National Vote on Gay Marriage in Canada Rejected

The federal government of Canada rejected Sunday the idea of holding a national referendum on same-sex marriage after the Canadian Supreme Court said the federal government had the authority to legalize same-sex marriage across the nation.

Both Prime Minister Paul Martin and conservative leader Stephen Harper has said the issue should be decided by the Parliament.

"I think that this is an issue that parliamentarians ought to decide," Martin said. "The courts have now given their direction. I think it's one for Parliament and I think that Parliament ought to accept their responsibility."

Justice Minister Irwin Cotler said last Wednesday that a legislation to legalize gay marriages could be introduced as early as next month.

Liberal sources have said that straw polls of MPs have indicated opponents of the bill would only be able to muster 141 or 142 votes, leaving 25 or more votes over the 154-vote minimum needed to pass the legislation.

Alberta Premier Ralph Klein said he and other Albertans are opposed to gay marriage. Klein is pushing for a national referendum on the issue. Last week, Alberta Justice Minister Ron Stevens said "the government of Alberta has continually defended the traditional definition of marriage, believing that marriage is deeply rooted in history, culture and religion and is a special bond between a man and a woman."

Canadian Family Action Coalition, a pro-family group opposed to same-sex marriage, is also collecting signatures for petitions in support of a national referendum.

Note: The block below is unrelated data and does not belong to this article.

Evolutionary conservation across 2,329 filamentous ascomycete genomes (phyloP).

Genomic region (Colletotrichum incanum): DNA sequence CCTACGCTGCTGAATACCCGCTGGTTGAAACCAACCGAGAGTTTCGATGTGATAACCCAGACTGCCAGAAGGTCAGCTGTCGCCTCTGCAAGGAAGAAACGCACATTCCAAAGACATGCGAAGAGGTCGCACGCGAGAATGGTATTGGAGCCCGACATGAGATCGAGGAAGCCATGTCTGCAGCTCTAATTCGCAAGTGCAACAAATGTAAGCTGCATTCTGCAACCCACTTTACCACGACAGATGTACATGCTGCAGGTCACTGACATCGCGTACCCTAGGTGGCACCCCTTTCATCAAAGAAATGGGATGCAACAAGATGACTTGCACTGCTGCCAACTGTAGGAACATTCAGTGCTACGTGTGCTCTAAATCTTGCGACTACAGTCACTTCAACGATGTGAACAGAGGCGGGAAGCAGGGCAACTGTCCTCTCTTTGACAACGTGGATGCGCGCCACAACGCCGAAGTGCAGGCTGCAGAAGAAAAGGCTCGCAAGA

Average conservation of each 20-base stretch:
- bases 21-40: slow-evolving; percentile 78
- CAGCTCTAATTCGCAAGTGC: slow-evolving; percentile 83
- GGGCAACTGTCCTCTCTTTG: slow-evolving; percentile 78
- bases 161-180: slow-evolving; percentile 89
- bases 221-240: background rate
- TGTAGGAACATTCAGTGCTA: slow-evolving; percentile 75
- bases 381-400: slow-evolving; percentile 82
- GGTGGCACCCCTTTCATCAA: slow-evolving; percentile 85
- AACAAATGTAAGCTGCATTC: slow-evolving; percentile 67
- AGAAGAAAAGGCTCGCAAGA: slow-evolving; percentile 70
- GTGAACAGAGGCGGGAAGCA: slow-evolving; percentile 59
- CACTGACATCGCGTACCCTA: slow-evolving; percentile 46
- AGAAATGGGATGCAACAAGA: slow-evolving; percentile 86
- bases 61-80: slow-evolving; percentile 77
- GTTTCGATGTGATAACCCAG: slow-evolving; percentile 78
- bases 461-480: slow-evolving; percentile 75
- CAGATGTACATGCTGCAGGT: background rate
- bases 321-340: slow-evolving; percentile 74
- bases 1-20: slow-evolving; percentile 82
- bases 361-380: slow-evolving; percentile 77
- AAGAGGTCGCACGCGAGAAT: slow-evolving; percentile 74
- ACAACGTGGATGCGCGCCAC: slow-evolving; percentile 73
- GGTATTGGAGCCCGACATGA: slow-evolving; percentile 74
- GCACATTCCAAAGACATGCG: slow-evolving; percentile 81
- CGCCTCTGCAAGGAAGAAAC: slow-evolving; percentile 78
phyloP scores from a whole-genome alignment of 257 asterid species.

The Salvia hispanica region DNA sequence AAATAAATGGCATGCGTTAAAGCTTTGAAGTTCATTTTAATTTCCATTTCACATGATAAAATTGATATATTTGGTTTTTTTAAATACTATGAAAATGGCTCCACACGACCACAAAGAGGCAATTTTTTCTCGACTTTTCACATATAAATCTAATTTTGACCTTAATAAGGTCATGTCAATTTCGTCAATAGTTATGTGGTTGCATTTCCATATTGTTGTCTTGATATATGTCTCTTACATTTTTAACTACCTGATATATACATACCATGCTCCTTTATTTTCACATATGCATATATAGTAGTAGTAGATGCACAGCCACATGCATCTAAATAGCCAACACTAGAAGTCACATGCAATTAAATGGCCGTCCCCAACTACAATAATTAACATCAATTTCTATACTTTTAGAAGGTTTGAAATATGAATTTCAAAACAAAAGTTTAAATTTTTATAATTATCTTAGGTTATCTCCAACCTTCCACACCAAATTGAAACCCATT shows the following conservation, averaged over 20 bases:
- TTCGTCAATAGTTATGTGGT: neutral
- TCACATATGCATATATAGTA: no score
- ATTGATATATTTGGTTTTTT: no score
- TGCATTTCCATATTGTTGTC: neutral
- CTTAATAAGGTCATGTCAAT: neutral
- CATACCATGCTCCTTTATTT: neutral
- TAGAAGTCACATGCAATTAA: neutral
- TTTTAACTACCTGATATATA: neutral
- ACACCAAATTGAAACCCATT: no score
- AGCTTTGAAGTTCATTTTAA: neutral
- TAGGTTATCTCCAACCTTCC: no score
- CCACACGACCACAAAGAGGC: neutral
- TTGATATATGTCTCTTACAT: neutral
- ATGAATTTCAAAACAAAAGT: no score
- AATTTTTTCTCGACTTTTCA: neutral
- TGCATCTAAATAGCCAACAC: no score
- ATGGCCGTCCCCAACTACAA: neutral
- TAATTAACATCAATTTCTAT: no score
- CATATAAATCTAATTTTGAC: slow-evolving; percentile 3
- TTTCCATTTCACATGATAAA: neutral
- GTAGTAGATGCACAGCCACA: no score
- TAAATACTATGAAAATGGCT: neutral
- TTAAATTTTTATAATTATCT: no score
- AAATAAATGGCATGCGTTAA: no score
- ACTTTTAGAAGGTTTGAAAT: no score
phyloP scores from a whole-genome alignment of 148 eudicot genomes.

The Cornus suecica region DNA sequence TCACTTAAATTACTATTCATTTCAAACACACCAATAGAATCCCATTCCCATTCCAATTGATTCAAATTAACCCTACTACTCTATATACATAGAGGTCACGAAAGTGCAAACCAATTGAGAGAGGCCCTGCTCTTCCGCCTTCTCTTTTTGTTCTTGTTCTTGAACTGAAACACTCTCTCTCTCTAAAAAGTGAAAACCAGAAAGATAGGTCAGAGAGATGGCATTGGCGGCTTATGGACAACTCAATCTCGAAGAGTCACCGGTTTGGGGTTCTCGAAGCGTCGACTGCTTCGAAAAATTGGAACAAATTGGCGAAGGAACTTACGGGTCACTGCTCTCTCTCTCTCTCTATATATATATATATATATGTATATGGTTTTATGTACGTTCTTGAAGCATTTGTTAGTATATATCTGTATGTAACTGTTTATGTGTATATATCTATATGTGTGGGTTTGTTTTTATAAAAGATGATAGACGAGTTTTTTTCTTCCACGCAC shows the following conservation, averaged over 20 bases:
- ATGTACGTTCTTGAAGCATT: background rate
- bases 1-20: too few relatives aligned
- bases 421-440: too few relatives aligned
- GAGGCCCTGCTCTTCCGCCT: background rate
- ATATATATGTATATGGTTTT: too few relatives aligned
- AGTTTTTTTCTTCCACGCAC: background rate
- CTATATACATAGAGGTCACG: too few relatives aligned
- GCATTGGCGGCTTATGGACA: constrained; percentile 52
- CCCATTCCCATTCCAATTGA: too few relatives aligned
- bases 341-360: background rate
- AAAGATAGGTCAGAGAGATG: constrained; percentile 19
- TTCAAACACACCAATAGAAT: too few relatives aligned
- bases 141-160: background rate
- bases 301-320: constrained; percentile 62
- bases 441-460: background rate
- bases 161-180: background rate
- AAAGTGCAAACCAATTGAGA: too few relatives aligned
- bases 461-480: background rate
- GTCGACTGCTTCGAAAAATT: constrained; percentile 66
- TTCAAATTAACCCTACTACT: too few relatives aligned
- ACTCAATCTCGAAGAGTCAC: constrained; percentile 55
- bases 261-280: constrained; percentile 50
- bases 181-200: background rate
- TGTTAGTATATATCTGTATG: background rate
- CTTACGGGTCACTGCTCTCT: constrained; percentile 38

“Let the real debate begin and Canadians' opinions be heard on this issue," said Brian Rushfeldt, CFAC Executive Director, in a press release.

According to the group, when the Supreme Court did not answer the fourth question posed by the Liberal government - Is the traditional definition of marriage between a man and woman constitutional? – it sent a clear message that it is the responsibility of Parliament to legislate on the matter. Therefore, the Parliament cannot say, "The Courts made us to do it,” said CFAC.

"The institution of marriage as man and woman is so fundamental to all major religions that the state should not be allowed to alter it," said Dr Charles McVety, President of CFAC. "You do not have to desecrate the sacred institution of marriage to protect the rights of others."
He added, "Common law relations already exists for others."

In response to Martin’s statements saying there will be free vote only for MPs and not cabinet ministers, Rushfeldt said, “Martin is ordering them to vote the party line. That is a corruption of democracy.”

Lower courts in Canada have legalized same-sex marriage in six of the nation’s ten provinces including one territory.